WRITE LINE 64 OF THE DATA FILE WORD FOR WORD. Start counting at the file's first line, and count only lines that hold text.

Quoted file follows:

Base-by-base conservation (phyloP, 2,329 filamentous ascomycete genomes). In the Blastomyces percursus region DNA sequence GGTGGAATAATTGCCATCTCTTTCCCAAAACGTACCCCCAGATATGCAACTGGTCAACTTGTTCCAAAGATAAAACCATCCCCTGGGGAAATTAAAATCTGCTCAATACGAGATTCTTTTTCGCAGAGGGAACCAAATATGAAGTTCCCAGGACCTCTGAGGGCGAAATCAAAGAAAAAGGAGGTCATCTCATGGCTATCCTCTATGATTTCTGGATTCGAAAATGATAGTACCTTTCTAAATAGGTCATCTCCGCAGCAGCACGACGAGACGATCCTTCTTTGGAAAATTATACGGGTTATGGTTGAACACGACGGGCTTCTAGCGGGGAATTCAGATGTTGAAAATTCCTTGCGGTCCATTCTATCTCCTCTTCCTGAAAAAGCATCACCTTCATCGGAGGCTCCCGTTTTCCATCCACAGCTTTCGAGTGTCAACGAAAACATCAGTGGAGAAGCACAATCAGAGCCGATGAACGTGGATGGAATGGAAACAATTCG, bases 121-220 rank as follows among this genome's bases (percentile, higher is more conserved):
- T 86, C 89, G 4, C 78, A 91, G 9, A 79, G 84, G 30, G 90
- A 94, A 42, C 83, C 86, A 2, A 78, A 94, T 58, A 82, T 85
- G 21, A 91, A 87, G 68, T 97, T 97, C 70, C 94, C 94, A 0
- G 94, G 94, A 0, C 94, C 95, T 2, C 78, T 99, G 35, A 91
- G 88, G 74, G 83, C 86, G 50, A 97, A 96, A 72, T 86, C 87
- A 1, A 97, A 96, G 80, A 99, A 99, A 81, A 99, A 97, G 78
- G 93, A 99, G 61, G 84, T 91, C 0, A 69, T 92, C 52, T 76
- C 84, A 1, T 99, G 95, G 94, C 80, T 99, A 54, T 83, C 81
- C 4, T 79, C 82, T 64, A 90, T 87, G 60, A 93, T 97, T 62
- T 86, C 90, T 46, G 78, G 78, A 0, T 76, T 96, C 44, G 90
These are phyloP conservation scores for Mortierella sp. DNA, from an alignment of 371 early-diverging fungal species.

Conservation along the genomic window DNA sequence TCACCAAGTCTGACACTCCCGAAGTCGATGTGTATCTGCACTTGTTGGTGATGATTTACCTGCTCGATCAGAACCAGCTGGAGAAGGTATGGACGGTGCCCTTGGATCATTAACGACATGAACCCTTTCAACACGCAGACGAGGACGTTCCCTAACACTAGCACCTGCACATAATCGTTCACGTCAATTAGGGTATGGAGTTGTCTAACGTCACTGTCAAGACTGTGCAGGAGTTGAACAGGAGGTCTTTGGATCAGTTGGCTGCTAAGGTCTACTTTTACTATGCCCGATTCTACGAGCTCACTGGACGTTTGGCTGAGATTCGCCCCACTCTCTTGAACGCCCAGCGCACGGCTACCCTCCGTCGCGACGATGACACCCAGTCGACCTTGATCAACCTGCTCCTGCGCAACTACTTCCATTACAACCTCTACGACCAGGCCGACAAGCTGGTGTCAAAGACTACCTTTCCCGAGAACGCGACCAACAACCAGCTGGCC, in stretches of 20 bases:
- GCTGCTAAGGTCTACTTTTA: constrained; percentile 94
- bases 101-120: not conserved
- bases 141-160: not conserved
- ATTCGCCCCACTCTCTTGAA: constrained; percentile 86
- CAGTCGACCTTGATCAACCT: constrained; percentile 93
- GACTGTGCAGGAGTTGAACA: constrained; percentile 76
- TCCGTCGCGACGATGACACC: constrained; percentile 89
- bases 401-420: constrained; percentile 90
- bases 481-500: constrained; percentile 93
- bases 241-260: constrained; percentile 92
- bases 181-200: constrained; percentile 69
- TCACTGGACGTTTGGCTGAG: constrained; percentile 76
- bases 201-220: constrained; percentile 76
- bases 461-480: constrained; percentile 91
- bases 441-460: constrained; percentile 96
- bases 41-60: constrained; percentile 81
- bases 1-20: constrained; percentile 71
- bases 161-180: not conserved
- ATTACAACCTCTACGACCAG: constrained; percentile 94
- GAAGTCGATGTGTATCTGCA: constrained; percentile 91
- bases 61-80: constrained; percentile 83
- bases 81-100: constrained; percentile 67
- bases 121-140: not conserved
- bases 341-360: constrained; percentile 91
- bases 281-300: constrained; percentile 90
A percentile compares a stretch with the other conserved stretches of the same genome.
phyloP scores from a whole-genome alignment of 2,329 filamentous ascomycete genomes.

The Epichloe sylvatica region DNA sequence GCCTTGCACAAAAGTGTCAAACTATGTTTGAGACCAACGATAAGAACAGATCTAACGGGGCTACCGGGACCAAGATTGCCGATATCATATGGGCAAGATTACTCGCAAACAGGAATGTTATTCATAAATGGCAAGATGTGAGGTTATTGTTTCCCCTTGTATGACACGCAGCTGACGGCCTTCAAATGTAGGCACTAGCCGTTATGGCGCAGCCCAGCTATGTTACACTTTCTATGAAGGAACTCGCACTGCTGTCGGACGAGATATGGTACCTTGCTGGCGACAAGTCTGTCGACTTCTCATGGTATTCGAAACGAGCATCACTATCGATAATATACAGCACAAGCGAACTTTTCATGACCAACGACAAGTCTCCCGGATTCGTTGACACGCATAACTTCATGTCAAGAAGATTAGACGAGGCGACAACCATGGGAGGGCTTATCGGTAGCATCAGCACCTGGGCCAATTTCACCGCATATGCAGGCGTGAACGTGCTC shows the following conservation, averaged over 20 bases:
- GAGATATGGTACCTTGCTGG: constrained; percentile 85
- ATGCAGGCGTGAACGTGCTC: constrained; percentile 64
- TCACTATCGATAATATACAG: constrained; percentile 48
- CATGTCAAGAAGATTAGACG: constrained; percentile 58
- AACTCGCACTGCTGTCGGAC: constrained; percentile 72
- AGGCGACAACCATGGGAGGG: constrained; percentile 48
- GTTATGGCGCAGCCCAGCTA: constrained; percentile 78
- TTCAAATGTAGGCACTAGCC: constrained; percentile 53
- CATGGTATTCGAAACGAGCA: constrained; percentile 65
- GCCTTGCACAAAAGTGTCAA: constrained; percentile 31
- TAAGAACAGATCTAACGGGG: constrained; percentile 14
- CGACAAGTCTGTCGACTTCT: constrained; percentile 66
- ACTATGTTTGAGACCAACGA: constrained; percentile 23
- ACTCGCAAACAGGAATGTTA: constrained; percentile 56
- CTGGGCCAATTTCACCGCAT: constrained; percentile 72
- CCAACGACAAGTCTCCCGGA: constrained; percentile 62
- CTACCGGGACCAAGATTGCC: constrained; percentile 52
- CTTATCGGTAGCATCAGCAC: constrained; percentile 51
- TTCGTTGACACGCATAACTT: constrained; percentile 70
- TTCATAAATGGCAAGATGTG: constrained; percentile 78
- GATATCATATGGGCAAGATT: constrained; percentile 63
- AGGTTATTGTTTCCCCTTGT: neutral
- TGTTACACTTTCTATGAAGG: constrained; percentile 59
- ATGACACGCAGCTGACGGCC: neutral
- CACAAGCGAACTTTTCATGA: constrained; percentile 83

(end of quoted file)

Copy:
- TGTTACACTTTCTATGAAGG: constrained; percentile 59